ESXTOP is one of the most versatile and popular tool in the VI Administrators tool belt when it comes to real time performance analysis and data collection in a vSphere environment. In fact, ESXTOP also came up in the most recent episode of the VirtuallySpeaking Podcast covering the Top 10 Tools for VI Administrators, which Duncan Epping and I had the pleasure to be part of.
To use ESXTOP, you are required to SSH to an ESXi host as it is only available in the ESXi Shell. Traditionally, this has not been a huge issue for on-premises environment, especially as you can enable access when you needed to run ESXTOP. However, when operating on VMware Cloud on AWS (VMC), customers no longer have to worry about managing the underlying infrastructure and can now focus on being a consumer of the VMware SDDC. One side affect of this operational change is that customers do not have direct access to ESXi and would not be able to use ESXTOP.
With that said, the use case for ESXTOP is still very important and with VMC you can still access the exact same ESXTOP data by simply using the "remote" version of the CLI called RESXTOP, which has been shipping with the vSphere CLI for a number of years now. There are a number of benefits with using RESXTOP, the first is that SSH access is not required and in most customers environment, SSH access to ESXi is actually disabled by default, just like it is in VMC. Secondly, you do not have to connect directly to an ESXi host, you can simply connect to a vCenter Server and then specify the ESXi host that you wish to run ESXTOP on and provide your vCenter credentials which can then be controlled through vCenter's Role Based Access Control (RBAC). With vCenter Server support, it also means from a connectivity standpoint, you only need access to port 443, which simplifies network access as this is required for both UI and API connectivity to vCenter Server.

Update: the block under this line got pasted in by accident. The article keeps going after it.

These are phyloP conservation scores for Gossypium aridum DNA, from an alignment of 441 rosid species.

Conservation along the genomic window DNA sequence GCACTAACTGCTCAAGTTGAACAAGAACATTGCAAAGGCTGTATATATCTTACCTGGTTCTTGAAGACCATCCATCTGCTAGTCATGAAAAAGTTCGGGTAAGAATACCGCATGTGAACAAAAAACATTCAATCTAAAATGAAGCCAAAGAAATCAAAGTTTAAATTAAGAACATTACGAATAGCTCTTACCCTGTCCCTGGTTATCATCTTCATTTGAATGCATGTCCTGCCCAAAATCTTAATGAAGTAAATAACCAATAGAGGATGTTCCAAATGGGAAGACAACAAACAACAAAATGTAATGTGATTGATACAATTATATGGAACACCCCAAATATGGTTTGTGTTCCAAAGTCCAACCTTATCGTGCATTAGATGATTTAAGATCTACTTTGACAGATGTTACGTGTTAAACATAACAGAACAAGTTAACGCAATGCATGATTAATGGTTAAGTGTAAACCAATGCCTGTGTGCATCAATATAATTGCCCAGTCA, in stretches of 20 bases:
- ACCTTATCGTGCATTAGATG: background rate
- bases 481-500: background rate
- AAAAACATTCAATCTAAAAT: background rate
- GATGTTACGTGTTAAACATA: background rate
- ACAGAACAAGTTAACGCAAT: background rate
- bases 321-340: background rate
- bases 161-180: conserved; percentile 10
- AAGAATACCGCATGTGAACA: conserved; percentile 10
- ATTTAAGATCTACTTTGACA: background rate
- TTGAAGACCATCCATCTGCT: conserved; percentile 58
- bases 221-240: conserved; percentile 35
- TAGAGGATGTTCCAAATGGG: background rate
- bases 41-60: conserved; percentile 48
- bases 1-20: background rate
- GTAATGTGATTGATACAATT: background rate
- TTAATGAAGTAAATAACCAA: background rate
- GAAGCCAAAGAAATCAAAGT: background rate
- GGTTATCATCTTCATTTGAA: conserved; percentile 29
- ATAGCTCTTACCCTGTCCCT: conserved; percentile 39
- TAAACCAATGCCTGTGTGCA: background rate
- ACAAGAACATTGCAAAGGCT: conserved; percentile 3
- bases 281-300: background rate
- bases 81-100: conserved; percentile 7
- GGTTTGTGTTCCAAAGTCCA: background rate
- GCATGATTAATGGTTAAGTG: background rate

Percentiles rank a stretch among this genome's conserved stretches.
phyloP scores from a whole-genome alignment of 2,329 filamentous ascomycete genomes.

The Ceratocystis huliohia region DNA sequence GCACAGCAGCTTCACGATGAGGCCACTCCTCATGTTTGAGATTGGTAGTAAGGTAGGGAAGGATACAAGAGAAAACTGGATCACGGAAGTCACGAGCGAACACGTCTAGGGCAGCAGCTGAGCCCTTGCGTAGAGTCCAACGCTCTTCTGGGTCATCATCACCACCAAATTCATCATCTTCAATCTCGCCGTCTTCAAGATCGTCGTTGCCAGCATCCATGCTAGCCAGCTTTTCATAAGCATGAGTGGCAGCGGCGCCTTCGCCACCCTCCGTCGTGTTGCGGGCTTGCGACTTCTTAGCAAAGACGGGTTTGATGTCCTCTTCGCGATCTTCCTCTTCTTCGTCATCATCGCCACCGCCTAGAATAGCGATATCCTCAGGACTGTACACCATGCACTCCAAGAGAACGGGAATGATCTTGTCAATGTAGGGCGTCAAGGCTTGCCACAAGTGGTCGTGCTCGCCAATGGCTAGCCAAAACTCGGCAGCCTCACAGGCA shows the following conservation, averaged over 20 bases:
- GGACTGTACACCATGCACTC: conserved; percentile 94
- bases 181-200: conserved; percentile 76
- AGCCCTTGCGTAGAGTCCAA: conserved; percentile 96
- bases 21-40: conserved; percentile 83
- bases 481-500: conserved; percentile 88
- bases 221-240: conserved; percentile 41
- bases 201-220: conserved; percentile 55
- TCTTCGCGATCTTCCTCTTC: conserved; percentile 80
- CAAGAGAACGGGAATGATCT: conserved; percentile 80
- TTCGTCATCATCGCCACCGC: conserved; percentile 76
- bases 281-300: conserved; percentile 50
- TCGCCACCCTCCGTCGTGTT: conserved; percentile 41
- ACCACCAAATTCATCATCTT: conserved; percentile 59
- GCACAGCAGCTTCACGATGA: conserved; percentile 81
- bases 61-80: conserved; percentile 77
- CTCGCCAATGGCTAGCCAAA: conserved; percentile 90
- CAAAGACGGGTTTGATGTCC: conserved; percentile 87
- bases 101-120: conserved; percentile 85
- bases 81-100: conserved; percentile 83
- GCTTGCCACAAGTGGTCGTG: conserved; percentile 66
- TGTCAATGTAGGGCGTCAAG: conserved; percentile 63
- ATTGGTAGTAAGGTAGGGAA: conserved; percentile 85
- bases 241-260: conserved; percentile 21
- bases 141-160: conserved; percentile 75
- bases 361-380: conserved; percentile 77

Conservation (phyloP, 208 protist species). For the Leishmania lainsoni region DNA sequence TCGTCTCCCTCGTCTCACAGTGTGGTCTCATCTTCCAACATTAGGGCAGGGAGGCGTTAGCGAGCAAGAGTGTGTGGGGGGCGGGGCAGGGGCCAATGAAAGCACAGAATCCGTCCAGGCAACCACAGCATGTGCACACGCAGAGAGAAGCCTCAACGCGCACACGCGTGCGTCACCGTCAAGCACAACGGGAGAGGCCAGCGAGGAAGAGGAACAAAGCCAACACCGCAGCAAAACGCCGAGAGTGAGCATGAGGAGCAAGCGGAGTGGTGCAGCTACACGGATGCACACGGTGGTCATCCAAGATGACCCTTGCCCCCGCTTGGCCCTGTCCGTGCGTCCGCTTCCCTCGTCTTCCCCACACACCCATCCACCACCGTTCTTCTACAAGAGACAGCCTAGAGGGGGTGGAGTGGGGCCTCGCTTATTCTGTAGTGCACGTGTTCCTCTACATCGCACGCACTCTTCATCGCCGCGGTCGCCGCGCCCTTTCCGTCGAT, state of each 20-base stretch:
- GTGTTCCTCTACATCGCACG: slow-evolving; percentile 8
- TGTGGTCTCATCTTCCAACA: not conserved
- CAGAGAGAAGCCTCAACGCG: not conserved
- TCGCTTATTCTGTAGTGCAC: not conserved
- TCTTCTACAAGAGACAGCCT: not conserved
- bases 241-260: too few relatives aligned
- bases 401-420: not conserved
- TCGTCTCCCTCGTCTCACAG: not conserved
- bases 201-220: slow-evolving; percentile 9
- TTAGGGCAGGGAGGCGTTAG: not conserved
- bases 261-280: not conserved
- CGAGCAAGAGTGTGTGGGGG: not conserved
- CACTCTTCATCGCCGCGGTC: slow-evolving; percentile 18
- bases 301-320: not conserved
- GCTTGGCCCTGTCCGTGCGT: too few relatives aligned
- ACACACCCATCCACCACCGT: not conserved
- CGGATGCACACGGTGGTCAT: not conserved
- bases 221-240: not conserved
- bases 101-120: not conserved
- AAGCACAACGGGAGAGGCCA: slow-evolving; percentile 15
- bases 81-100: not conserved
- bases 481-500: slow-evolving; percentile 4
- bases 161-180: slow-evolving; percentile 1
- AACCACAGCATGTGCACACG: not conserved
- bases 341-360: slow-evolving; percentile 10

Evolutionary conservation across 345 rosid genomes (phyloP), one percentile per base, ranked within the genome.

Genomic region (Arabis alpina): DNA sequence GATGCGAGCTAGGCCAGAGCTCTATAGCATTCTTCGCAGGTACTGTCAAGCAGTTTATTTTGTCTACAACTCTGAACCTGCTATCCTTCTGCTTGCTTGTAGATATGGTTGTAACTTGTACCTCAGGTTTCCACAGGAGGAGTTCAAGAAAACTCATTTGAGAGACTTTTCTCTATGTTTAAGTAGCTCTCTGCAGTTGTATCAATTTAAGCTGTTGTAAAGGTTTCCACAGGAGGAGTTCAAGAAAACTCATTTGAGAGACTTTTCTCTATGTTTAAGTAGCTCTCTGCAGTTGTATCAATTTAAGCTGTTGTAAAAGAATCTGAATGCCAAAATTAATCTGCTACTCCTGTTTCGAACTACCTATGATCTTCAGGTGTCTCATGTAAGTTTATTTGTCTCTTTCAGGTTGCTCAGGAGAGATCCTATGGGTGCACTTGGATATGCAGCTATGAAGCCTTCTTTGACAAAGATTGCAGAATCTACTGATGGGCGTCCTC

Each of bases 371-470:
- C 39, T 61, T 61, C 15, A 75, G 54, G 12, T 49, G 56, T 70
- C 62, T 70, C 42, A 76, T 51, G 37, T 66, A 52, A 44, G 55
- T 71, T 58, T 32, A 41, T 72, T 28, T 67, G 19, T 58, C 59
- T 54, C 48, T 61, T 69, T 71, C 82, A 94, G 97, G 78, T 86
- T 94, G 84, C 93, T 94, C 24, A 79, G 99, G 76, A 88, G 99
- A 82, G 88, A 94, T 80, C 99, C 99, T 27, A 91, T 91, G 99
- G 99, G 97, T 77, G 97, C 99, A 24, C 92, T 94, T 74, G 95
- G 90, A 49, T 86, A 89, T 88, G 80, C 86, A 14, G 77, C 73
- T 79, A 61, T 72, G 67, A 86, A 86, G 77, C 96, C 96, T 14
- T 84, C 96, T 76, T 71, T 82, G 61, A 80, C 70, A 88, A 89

Note: RESXTOP is currently only available for Linux, it is not available on the Windows version. However, you can use my RESXTOP Docker Container if you need to access it on a Windows system.
Here is a screenshot of using RESXTOP on an Ubuntu 16.04 guest to connect to my VMC instance
UPDATE (03/28/19) - To help simplify the consumption of RESXTOP for those that may only need it from time to time, I have built a Docker Container which you can use on any system which has Docker installed.
To use the container, simply run the following command:
docker run --rm -it lamw/resxtop
Lastly, for those that require programmatic access to ESXTOP data, especially for third party tools who wish to consume a subset of these metrics, there is also vSphere API for ESXTOP, which is what RESXTOP is built on top of. For more details, please take a look at this blog post here.